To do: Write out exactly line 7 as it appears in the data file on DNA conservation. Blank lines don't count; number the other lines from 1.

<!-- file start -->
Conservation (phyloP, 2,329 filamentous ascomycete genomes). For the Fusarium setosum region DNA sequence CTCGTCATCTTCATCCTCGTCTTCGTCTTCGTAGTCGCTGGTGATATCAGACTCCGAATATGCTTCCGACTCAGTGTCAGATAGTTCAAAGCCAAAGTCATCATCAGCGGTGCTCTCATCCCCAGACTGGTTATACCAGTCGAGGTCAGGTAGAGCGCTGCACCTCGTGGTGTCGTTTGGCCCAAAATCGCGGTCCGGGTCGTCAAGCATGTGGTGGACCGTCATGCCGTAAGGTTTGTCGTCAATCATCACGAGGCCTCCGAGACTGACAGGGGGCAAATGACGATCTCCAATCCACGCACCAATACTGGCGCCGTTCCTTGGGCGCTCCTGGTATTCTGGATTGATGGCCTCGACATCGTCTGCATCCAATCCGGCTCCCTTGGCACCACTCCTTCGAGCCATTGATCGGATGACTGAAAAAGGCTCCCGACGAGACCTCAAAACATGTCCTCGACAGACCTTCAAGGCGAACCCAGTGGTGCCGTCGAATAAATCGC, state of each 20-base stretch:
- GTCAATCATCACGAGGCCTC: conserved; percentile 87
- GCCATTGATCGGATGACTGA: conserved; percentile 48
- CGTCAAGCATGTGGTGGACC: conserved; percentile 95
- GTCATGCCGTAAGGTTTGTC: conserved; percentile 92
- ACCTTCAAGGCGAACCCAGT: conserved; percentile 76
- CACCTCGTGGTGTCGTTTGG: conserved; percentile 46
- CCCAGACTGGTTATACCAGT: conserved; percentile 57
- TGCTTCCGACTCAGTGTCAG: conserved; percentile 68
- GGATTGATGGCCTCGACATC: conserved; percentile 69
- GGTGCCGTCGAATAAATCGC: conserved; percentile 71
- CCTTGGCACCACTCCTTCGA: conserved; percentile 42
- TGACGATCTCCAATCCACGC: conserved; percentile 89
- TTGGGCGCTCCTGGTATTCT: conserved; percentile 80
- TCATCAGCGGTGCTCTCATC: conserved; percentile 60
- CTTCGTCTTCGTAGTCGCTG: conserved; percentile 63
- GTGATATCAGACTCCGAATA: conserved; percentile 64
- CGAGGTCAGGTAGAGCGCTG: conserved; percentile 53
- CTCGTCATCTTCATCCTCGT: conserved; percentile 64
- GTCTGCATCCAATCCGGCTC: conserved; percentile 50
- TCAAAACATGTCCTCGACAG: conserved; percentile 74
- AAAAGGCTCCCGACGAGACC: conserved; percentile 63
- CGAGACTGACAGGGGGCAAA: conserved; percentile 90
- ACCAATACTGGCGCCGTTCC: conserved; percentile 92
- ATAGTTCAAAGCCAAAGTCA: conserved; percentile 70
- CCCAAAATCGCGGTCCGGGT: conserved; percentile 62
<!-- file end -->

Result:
- CACCTCGTGGTGTCGTTTGG: conserved; percentile 46